Joel Thompson

Emmy award-winning composer, Joel Thompson (b.1988) is a composer, pianist, conductor, and educator from Atlanta.

Currently a doctoral student at the Yale School of Music, Thompson was also a 2017 post-graduate fellow in Arizona State University’s Ensemble Lab/Projecting All Voices Initiative and a composition fellow at the 2017 Aspen Music Festival and School, where he studied with composers Stephen Hartke and Christopher Theofanidis and won the 2017 Hermitage Prize. Thompson taught at Holy Innocents’ Episcopal School in Atlanta from 2015 to 2017, and also served as Director of Choral Studies and Assistant Professor of Music at Andrew College from 2013 to 2015. Thompson has a B.A. in Music and an M.M. in Choral Conducting, both from Emory University.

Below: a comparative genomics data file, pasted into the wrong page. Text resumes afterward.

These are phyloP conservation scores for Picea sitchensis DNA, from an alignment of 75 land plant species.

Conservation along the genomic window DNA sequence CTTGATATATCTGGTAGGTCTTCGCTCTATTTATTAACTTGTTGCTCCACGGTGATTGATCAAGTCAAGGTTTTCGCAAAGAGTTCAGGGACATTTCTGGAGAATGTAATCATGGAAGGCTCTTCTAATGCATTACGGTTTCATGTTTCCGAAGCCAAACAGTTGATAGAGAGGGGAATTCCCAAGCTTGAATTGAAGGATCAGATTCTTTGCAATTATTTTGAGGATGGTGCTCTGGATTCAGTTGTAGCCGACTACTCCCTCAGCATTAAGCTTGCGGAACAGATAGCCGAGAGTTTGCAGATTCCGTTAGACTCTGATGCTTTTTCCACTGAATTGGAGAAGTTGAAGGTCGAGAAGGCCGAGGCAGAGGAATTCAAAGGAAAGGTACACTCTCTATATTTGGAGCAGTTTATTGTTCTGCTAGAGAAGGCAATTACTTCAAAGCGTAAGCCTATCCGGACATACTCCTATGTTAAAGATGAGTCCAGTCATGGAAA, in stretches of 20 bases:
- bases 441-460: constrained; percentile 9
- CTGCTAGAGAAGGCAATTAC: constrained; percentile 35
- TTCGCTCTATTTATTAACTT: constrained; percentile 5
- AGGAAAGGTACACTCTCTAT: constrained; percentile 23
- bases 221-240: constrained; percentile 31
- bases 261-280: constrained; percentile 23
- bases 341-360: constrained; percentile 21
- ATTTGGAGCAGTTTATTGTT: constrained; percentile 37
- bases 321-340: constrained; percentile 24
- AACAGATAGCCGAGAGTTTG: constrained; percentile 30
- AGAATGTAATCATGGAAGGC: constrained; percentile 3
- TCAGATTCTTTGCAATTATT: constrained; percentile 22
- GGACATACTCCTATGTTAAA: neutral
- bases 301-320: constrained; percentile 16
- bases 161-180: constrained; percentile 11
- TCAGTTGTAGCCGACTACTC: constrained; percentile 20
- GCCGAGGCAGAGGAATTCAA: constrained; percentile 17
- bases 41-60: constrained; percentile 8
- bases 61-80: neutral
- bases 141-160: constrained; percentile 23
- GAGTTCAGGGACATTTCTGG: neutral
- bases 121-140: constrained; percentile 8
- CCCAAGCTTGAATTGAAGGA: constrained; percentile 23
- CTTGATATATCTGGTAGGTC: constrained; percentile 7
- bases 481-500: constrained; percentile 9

Dmitri Shostakovich (1906 – 1975) Symphony no. 9 in E-flat major, Op. 70

Composed for piccolo, 2 flutes, 2 oboes, 2 clarinets, 2 bassoons, 4 horns, 2 trumpets, 3 trombones, tuba, percussion and strings

First performed by the LPO on December 2, 1999

Most recently performed on April 6, 2013

On May 8th, 1945, Nazi Germany made its unconditional surrender to Allied forces, putting an end to nearly five and a half years of bloodshed that had consumed the entirety of the European continent. In September of 1945, Shostakovich’s ninth symphony premiered. Described by the composer as a work commemorating “the greatness of the Soviet people, about our Red Army liberating our native land from the enemy.”   This appears on the surface as though Shostakovich worked at a feverish pace to compose his symphony to commemorate VE-Day, but the origins of this work reach back almost two years earlier.